Part I explores the spiritual journey.
"Perhaps the most common religious metaphor of all is the ‘spiritual journey.’ Personal spiritual development has long been likened to a physical voyage and the voyager to a traveler along an unknown path. Cultural wisdom provides numerous maps, waypoints, and guides. What is the role of the chaplain in all this? Are we the catalyst that sets the traveler on the road? The mapmaker who charts the course? A waypoint, bridge guard, or innkeeper? None of these. The chaplain is a fellow traveler."
Part II explains Henri Nouwen's metaphor as the pastor or chaplain as a 'wounded healer.'
"First we must recognize suffering. Then we must recognize the source of suffering: desire and clinging. We must see that all those things, those people, we cling to cannot bring about a lasting happiness. Once we recognize this suffering within ourselves, we can recognize it in others. This is the beginning of compassion, when our loneliness becomes “an inexhaustible source of beauty and self understanding.” (Nouwen, p. 78) To be effective ministers, or chaplains, we must be able to recognize that we too suffer, we too are flawed, we too are in search of happiness, we too struggle."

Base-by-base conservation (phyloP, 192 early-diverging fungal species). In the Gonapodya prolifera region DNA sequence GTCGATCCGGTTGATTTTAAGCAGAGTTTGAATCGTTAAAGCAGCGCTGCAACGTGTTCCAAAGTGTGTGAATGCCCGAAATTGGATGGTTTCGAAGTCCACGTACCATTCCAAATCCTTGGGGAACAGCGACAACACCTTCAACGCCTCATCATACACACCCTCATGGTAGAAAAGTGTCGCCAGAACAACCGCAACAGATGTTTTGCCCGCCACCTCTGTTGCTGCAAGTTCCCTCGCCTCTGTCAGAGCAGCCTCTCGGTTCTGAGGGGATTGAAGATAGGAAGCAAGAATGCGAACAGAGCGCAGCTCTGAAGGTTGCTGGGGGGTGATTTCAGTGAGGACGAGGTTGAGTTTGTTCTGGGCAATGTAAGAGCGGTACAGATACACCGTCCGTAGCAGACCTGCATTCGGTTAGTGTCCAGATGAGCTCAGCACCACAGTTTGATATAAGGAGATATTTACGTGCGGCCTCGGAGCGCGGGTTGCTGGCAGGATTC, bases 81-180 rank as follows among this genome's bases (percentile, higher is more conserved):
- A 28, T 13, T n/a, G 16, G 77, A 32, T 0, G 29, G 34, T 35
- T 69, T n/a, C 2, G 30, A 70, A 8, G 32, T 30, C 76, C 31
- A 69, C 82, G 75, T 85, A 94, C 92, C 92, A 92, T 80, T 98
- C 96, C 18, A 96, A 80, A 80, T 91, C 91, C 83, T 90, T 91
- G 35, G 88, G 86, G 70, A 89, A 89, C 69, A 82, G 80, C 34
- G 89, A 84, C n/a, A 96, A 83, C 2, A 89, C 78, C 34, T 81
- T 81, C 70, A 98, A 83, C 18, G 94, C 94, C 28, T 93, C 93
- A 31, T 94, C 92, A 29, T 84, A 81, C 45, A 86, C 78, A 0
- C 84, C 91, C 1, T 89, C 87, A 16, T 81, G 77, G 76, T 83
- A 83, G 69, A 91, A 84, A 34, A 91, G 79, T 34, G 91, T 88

Part III describes the role of the bodhisattva in a care theology for Buddhist chaplains.
"We must be able to meet people where they are on their path and provide them with what they need in order to continue their journey. This is particularly important in the work of a chaplain, who often comes across people in hospitals, hospices, prisons, police stations, and war zones who are dealing with some of the most traumatic moments of their lives. We must aspire “to benefit beings in any way that works,” according to Pema Chödrön’s commentary on this verse. What works for that person will depend on where they are; we must go to meet them."
Finally, Part IV uses the particular image of Jizo Bodhisattva (Ksitigharba) to draw a map chaplains can follow on their own journey.
"As mentioned before, due to Jizo’s aspect as the patron saint of hell, more or less, she is directly relatable to the work of the chaplain. “This is Buddhism with its eyes open,” says Bays of the Earth Store sutra, “a religion that takes faith off the meditation cushion and into the night of the soul, wide-eyed and open-handed into humanity’s grief’s, mistakes, broken hearts, and hurting wounds.” (Bays ,p. xiii) This metaphor of the helping hand will appear again and again throughout her book."